Reciprocal Functions and Sketching Graphs using Division of Ordinates
Functions of the form illustrate another way of transforming a graph: by dividing ordinate. The graph of can be determined by graphing and then taking the reciprocal of every ordinate and plotting the new point. By doing this many times, the general shape of the new curve can be determined.
Important things to consider:
(i) and have the same sign.
(ii) If , then . The curves and will only meet when .
(iii) If , then is undefined for that x value. The graph of will have a vertical asymptote at that x value.
(iv) As , .
However, if as , the value at is undefined and an open circle should be plotted at .
(v) Minimum turning points of correspond to maximum turning points of , and vice versa.
Students will need to plot:
Intersections with the x axis Intersections with the y axis AsymptotesTurning points Critical points |
Below are some examples that illustrate the process of graphing functions of the form .
Example 7a) Draw a neat sketch of the function . State the coordinates of its vertex and of its points of intersection with both coordinate axes. b) Hence draw a neat sketch of the function . Clearly indicate on your sketch the equations of the vertical asymptotes and the coordinates of any stationary points. Solution 7a) Vertex: b) Where there is a vertical asymptote to . Here this occurs at and . The maximum turning point of , occurring at , corresponds to a minimum turning point of at . For , is positive and for all other , is negative. The same sign rules also apply to . As x approaches positive and negative infinity, approaches negative infinity so that approaches from below. |
Example 8Sketch on the same set of axes: a) b) Solution 8Again x intercepts of correspond to asymptotes of . As , so that . Again the sign of is the same as the sign of so that as x approaches 1 from above, approaches positive infinity and as x approaches 1 from below, approaches negative infinity. As x approaches from above, so that approaches from below. However, at the function is undefined so there is an open circle. |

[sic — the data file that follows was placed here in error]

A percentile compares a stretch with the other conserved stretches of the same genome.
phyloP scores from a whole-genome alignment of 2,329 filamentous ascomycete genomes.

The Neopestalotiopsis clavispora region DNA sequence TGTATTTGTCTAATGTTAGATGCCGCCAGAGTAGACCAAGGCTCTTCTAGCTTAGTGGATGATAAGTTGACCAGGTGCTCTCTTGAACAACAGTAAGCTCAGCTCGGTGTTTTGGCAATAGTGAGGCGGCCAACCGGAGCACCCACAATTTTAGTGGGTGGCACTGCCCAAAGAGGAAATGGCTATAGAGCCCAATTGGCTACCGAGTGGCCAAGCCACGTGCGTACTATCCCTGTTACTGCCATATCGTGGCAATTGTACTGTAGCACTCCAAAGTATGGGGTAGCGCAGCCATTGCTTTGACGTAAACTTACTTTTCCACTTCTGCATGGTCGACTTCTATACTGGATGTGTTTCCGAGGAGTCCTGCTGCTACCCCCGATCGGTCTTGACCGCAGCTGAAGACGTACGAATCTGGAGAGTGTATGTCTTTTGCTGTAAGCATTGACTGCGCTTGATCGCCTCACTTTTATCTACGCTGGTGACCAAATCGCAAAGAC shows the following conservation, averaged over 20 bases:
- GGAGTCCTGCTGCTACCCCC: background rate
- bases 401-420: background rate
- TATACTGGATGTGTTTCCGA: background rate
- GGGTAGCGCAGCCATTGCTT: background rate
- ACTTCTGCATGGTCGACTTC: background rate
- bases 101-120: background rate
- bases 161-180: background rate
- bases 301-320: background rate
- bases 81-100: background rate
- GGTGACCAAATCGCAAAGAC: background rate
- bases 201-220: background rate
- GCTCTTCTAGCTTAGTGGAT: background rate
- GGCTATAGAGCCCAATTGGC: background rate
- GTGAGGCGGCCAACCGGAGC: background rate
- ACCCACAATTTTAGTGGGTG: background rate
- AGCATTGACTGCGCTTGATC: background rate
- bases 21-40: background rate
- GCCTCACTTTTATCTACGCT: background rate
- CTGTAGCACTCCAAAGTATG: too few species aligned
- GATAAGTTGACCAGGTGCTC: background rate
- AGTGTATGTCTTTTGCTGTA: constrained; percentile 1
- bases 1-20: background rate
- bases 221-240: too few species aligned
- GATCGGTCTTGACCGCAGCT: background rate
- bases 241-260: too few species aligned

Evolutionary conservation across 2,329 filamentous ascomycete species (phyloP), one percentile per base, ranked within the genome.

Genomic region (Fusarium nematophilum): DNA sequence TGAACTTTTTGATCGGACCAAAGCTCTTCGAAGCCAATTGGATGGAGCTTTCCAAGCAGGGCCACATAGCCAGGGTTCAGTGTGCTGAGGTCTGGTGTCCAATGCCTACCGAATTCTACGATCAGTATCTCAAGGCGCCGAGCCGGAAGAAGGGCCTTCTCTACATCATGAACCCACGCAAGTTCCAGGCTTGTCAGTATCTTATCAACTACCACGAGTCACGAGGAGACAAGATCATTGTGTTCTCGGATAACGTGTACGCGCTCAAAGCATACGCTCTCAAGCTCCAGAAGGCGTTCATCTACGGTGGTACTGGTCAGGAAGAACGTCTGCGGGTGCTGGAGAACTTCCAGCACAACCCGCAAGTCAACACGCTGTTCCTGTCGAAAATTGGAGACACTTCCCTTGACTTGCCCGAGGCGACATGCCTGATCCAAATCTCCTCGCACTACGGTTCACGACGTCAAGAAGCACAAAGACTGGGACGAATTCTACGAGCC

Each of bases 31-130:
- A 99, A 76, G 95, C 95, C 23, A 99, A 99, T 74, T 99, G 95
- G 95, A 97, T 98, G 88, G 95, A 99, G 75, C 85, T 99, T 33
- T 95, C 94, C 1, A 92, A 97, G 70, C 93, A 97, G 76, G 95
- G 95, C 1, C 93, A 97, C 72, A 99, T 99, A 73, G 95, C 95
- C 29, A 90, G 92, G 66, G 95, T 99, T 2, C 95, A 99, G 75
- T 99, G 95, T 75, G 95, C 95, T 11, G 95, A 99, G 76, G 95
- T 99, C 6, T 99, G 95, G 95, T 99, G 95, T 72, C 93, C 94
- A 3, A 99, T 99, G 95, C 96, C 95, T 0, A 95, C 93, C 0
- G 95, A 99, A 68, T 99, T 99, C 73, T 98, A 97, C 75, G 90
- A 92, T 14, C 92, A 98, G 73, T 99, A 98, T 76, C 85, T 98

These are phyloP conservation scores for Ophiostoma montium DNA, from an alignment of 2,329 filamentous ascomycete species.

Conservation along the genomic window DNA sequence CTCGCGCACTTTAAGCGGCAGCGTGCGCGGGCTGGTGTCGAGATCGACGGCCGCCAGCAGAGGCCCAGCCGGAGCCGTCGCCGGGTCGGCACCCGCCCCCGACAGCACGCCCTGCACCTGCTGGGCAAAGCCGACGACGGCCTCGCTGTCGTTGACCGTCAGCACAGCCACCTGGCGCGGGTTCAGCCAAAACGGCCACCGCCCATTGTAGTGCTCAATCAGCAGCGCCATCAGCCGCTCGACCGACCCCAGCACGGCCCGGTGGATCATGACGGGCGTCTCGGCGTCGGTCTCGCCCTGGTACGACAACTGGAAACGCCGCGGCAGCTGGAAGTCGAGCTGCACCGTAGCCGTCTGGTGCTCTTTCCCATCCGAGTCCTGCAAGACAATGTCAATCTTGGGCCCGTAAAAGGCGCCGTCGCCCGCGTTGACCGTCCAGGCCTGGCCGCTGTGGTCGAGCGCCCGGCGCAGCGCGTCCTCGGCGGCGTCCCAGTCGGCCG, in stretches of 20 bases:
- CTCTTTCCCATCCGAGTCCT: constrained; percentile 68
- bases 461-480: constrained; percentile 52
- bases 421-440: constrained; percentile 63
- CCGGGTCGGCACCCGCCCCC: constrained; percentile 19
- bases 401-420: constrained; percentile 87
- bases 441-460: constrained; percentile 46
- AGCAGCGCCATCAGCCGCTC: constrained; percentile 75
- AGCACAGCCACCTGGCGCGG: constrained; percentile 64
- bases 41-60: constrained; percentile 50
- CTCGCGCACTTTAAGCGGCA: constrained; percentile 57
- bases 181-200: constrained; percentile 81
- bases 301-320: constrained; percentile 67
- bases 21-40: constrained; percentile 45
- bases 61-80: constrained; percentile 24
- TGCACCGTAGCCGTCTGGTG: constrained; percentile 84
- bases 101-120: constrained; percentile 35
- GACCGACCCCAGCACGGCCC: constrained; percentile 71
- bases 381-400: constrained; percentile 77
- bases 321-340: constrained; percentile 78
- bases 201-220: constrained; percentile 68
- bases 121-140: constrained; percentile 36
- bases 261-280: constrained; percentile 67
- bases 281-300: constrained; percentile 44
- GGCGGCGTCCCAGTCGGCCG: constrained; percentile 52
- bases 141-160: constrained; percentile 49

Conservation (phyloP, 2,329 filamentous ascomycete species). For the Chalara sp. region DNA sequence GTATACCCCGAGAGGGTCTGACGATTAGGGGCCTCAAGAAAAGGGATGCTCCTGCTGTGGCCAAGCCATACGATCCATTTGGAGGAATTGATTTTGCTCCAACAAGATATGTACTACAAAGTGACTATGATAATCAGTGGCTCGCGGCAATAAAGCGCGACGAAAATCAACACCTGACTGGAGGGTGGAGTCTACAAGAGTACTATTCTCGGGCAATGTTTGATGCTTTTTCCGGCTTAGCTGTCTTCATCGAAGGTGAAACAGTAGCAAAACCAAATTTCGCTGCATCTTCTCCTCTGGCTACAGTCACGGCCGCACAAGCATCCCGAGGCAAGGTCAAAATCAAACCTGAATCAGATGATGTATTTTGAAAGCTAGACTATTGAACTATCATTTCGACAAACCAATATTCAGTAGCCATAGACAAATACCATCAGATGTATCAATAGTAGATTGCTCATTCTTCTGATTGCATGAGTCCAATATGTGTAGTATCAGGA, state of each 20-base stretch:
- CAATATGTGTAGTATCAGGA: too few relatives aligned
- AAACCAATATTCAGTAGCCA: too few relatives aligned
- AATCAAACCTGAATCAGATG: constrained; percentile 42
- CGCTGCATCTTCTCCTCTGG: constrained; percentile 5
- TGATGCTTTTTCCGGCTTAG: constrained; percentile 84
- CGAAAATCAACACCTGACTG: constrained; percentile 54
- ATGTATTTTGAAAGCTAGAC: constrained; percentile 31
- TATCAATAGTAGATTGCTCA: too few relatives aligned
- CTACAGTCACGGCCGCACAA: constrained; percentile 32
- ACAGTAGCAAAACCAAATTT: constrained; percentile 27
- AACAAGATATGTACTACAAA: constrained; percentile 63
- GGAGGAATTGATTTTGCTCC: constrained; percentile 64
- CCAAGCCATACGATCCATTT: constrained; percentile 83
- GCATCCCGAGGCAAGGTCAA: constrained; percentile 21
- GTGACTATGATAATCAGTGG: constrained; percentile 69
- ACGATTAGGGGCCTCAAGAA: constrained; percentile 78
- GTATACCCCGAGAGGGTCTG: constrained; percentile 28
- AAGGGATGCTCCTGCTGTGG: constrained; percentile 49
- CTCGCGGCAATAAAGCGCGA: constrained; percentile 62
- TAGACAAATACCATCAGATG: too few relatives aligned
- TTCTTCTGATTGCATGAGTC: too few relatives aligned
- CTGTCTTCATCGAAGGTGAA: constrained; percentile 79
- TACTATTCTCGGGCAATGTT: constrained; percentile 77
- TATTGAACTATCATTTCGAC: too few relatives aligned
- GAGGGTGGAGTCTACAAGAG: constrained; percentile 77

More difficult functions are of the form . The graph of can be determined by using either one of two methods:
(i) Graph and and divide individual ordinates.
(ii) Graph and and multiply individual ordinates.
The features of both graphs need to be considered when graphing . Asymptotes in the graphs of and lead to asymptotes in the graph of . Similarly, turning points in both functions affect the shape of .
Students will need to plot:
Intersections with the x axis Intersections with the y axis Asymptotes Easily determined turning points Critical points |
The next example demonstrates how to use both methods to graph functions of the form .
Example 9Without using calculus, sketch the graph of . Solution 9Method 1: Method 2: Method 1: The graph of can be seen in red, the graph of in blue and the final graph in black. The x-intercept of at corresponds to an asymptote to the graph of . Furthermore, as approaches 0, approaches negative infinity so that approaches 0. However, since it is not defined at there is an open circle at . After these points of interest- division by and infinity, stationary points- have been examined, normal division of ordinates can be used to determine the shape of the curve. The points , , and were used in this case. Method 2: The graph of can be seen in red, the graph of (determined in example 8) in blue and the final graph in black. Here the asymptote to corresponds to an asymptote to , and since as approaches both and approach 0, also approaches 0. However, there is an open circle since the function is undefined at that point. Multiplication of individual ordinates can be used to show the general shape of the rest of the curve. |